Unless specifically provided for by rule or statute, it is unnecessary for pleadings to be verified or accompanied by an affidavit. N.C. Gen. Stat. § 1A-1, Rule 11(a) (1990). The pleading relevant to the termination of parental rights is a petition, and it is specifically provided by statute that “[t]he petition shall be verified by the petitioner . . . .” Id. § 7A-289.25 (1989) (emphasis added). A verified pleading “shall state in substance that the contents of the pleading verified are true to the knowledge of the person making the verification, except as to those matters stated on information and belief, and as to those matters he believes them to be true.” Id. § 1A-1, Rule 11(b) (1990). The specific procedure that must be followed in a termination of parental rights case is set forth in Article 24B, chapter 7A of the North Carolina General Statutes. In re Allen, 58 N.C. App. 322, 329, 293 S.E.2d 607, 612 (1982). The rules of Civil Procedure set forth in chapter 1A are not to be superimposed upon these cases, but nor should they be ignored. Id. Thus, because the procedure set forth in the termination of parental rights provisions requires a verified petition, and verification is not defined in chapter 7A, the requirements for verification established in chapter 1A, Rule 11(b) should determine whether the pleading has been properly verified.

The petitions in the present case were signed and notarized, the notarization reading “[s]worn and subscribed to before me this the 8th day of October, 1990.” Our Supreme Court long ago established that such notarization is insufficient to constitute verification. See Martin v. Martin, 130 N.C. 27, 28, 40 S.E. 822, 822 (1902) (holding that the phrase “sworn and subscribed to” is defective as a verification). Thus, the petitions requesting the termination of Mr. Triscari’s parental rights were not in compliance with the statute requiring them to be verified.

The petitioner contends that the failure to verify the petitions is not fatal to these proceedings. In support of this contention, she relies primarily on Alford v. Shaw, 327 N.C. 526, 398 S.E.2d 445 (1990). In that case, the plaintiff failed to properly verify the complaint in a shareholder derivative suit, as required by N.C. Gen. Stat. § 1A-1, Rule 23 (1990). The Alford Court, however, determined that the verification requirement was not jurisdictional in nature because the rule requiring verification addressed only the *288procedure to be followed in, not the substantive elements of, the shareholder derivative suit. Id. at 531, 398 S.E.2d at 448. Rather, the Alford Court determined that the purpose of the verification requirement is to discourage “strike suits” by people interested in earning easy money by bringing charges against a corporation, without regard to the truth of those charges. Alford, 327 N.C. at 532, 398 S.E.2d at 448. Because that purpose had been met in the Alford case, as evidenced by the seven years of litigation, massive amounts of discovery, and four trips to the appellate division of our courts, the lack of verification was found not to be fatal to the bringing of a shareholder derivative suit. Id.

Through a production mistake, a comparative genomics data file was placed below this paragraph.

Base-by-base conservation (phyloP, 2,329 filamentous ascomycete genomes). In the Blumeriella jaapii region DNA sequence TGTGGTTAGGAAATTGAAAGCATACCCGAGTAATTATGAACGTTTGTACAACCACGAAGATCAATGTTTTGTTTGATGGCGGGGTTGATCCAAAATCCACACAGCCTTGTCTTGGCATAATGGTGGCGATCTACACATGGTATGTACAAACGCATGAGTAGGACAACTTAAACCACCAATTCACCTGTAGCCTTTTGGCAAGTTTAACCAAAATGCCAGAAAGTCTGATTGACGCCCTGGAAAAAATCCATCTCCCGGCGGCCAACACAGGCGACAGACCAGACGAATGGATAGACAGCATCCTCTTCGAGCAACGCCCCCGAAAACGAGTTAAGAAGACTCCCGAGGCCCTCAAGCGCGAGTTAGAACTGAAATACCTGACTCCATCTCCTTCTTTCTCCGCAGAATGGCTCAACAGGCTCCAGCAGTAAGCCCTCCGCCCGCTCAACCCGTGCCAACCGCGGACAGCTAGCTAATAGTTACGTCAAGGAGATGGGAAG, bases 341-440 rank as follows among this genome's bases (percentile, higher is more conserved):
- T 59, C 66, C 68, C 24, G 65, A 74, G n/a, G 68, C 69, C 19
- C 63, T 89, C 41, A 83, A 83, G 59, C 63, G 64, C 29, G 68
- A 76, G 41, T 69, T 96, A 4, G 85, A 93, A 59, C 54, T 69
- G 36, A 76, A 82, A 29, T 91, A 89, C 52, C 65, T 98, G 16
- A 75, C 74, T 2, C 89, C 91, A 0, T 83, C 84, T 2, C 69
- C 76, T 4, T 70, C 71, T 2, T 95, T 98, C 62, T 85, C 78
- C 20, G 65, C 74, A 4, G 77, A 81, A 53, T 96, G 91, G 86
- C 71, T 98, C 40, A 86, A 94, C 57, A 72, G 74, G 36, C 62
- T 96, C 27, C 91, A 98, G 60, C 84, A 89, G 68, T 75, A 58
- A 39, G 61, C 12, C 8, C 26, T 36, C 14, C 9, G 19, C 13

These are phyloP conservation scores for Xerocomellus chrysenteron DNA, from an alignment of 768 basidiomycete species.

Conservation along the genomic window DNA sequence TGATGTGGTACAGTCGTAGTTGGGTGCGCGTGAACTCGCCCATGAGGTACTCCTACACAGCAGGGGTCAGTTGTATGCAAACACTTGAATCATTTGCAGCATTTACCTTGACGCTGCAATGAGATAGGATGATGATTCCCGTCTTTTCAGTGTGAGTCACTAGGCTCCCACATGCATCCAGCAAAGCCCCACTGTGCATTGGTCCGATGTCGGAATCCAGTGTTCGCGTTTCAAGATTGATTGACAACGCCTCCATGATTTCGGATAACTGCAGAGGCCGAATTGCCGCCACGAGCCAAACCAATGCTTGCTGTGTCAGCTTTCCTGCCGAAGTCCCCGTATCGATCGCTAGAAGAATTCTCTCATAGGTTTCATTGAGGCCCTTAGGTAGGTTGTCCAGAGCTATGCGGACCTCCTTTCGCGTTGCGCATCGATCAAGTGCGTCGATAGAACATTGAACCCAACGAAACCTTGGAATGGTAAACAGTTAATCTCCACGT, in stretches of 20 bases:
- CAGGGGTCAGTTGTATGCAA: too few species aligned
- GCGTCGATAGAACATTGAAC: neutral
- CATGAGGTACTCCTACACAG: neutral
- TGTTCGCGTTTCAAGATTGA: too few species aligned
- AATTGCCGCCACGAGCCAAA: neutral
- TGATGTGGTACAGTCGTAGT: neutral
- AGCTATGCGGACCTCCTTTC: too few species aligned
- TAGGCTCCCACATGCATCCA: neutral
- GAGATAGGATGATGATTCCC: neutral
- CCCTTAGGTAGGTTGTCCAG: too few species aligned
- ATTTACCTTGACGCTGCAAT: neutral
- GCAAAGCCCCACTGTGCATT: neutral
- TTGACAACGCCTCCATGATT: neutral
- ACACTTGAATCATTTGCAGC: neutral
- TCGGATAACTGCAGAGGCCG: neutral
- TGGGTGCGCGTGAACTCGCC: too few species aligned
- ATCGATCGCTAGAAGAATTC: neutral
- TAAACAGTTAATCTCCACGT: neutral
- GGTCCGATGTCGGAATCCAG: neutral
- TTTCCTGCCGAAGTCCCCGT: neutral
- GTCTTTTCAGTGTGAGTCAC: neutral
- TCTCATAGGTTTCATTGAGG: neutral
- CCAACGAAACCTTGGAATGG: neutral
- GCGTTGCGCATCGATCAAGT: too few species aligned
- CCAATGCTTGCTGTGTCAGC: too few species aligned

The shareholder derivative suit appears to be the only situation where a specific requirement that the pleadings be verified is not considered jurisdictional in nature. Actions for divorce also require a verified complaint, see N.C. Gen. Stat. § 50-8 (1987), and in such an action, verification is mandatory for jurisdiction. Boyd v. Boyd, 61 N.C. App. 334, 336, 300 S.E.2d 569, 570 (1983). Failure to properly verify a complaint in a divorce action is cause for dismissal because the verification is an “indispensable, constituent elementf] of a divorce action.” Id. at 335, 336, 300 S.E.2d at 570 (quoting Eudy v. Eudy, 288 N.C. 71, 74, 215 S.E.2d 782, 785 (1975)). In juvenile actions, the requirement that petitions be verified is “essential to both the validity of the petition and to establishing the jurisdiction of the court.” In re Green, 67 N.C. App. 501, 504, 313 S.E.2d 193, 195 (1984).

We find that, like the verified pleadings in divorce and juvenile actions, verified petitions for the termination of parental rights are necessary to invoke the jurisdiction of the court over the subject matter. The court’s lack of subject matter jurisdiction cannot be waived and can be raised at any time, including for the first time on appeal to this Court. Id. We hold, therefore, that the petitions in the present case were not properly verified and failed to invoke the jurisdiction of the court over the subject matter.

Because of our holding with regard to verification and jurisdiction, we find it unnecessary to address the respondent’s remaining assignments of error.

For the foregoing reasons, the decision of the trial court is,


Judges EAGLES and ORR concur.